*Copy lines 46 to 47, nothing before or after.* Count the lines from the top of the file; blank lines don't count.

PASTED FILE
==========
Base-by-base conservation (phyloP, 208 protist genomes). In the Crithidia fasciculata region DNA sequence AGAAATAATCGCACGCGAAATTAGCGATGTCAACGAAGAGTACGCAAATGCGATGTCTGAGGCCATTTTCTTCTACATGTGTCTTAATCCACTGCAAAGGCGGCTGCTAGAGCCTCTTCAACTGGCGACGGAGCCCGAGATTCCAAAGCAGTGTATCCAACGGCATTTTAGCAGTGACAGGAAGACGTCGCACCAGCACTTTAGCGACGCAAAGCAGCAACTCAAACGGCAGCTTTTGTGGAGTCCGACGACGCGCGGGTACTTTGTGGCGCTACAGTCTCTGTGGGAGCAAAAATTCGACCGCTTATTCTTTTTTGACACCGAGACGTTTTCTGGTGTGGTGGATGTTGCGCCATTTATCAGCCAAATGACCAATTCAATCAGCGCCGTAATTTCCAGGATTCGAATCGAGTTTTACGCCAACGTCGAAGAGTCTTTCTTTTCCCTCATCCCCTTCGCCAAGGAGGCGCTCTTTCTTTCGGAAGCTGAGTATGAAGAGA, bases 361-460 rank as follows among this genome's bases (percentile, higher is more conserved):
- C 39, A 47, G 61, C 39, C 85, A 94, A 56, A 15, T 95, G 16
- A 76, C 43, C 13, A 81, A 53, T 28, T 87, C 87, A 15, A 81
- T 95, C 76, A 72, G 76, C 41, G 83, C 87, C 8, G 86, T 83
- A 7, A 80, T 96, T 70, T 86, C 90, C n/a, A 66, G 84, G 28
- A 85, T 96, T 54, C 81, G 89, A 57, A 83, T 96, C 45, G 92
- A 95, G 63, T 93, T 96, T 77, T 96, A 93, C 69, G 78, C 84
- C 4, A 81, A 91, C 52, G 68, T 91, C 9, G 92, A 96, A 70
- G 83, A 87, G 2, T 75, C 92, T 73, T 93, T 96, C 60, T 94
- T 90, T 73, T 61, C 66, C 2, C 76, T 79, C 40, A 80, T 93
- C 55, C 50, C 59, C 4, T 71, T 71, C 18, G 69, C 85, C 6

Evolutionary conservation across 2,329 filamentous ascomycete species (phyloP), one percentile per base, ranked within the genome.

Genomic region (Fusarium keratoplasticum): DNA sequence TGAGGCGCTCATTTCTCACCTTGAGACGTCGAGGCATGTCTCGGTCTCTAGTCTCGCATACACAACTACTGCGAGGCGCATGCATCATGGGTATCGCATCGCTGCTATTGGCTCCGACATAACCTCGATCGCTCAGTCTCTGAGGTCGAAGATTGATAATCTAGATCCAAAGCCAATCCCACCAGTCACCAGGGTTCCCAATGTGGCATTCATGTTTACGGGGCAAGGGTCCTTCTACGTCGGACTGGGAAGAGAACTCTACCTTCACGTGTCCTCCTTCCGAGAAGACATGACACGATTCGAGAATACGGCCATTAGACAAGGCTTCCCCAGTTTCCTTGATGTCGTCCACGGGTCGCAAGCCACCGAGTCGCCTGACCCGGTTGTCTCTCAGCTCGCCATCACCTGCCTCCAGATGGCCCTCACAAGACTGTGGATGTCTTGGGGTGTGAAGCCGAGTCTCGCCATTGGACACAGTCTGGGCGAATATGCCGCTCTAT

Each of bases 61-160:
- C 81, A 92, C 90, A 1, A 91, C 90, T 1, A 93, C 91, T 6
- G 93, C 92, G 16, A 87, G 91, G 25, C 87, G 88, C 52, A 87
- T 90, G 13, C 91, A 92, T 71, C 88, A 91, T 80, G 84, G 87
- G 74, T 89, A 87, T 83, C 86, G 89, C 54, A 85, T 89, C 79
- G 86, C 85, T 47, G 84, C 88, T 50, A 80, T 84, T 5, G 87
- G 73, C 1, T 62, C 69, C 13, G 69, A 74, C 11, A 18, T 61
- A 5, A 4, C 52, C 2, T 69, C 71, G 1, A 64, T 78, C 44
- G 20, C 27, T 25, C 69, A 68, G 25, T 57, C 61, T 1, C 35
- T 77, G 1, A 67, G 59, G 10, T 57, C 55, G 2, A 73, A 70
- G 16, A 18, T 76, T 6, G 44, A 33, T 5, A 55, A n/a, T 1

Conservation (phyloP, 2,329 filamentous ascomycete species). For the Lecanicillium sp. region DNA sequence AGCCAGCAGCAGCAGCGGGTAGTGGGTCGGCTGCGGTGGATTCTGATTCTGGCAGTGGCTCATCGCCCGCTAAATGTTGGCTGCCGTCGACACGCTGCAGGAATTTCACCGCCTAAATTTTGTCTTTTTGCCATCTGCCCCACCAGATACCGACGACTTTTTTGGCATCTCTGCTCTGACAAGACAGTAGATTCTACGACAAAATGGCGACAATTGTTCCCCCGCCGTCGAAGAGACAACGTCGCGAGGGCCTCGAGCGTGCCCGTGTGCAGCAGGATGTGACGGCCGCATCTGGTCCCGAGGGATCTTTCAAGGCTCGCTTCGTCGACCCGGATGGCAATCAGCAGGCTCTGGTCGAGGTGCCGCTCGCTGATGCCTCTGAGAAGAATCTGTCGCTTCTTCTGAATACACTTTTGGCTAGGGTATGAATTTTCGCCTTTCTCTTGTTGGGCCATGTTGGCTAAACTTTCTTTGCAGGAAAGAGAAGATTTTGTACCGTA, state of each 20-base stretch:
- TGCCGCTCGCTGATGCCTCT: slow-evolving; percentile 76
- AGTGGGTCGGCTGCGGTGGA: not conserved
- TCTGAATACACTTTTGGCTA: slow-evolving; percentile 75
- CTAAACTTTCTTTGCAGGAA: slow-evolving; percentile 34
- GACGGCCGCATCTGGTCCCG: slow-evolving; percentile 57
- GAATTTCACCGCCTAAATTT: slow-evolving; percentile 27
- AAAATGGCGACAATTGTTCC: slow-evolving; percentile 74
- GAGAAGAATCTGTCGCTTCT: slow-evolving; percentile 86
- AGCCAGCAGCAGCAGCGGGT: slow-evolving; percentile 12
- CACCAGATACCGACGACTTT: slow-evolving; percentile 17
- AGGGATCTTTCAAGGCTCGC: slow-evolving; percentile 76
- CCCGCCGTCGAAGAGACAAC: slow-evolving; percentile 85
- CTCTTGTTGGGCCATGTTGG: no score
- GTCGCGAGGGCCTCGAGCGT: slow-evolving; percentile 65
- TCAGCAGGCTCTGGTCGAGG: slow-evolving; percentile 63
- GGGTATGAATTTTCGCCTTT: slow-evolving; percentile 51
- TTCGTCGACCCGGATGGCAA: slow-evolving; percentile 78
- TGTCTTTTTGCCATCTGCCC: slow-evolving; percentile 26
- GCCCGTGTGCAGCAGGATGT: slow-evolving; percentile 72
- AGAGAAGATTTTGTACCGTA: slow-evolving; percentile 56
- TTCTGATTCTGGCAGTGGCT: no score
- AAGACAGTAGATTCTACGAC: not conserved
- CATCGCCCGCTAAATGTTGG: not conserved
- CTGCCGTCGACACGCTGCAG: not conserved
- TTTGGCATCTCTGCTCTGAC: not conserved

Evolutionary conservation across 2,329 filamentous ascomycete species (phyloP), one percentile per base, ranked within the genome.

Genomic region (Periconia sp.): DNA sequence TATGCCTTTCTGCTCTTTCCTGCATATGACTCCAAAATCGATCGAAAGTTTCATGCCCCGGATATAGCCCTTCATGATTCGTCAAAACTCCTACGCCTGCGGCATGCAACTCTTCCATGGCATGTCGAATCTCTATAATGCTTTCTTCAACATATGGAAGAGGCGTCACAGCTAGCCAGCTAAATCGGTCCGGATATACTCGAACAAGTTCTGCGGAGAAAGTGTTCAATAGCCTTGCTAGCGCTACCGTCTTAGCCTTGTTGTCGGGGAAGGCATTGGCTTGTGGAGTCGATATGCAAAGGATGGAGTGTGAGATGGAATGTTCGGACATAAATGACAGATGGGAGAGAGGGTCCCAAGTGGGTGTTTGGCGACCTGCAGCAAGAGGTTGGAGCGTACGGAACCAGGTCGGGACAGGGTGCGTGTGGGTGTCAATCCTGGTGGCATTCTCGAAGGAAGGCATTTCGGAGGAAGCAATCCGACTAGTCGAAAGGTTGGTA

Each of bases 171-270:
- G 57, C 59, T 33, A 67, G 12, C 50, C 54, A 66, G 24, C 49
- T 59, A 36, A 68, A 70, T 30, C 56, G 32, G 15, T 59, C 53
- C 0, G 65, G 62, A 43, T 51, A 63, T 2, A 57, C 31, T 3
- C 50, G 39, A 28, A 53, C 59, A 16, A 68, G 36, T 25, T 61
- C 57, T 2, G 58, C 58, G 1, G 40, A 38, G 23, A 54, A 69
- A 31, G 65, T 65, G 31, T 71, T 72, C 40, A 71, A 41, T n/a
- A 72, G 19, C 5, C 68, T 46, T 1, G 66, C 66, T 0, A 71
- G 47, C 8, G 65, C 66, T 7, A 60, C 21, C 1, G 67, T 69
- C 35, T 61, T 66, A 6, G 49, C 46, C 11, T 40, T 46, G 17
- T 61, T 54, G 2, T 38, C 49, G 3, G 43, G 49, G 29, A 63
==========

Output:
- TTCTGATTCTGGCAGTGGCT: no score
- AAGACAGTAGATTCTACGAC: not conserved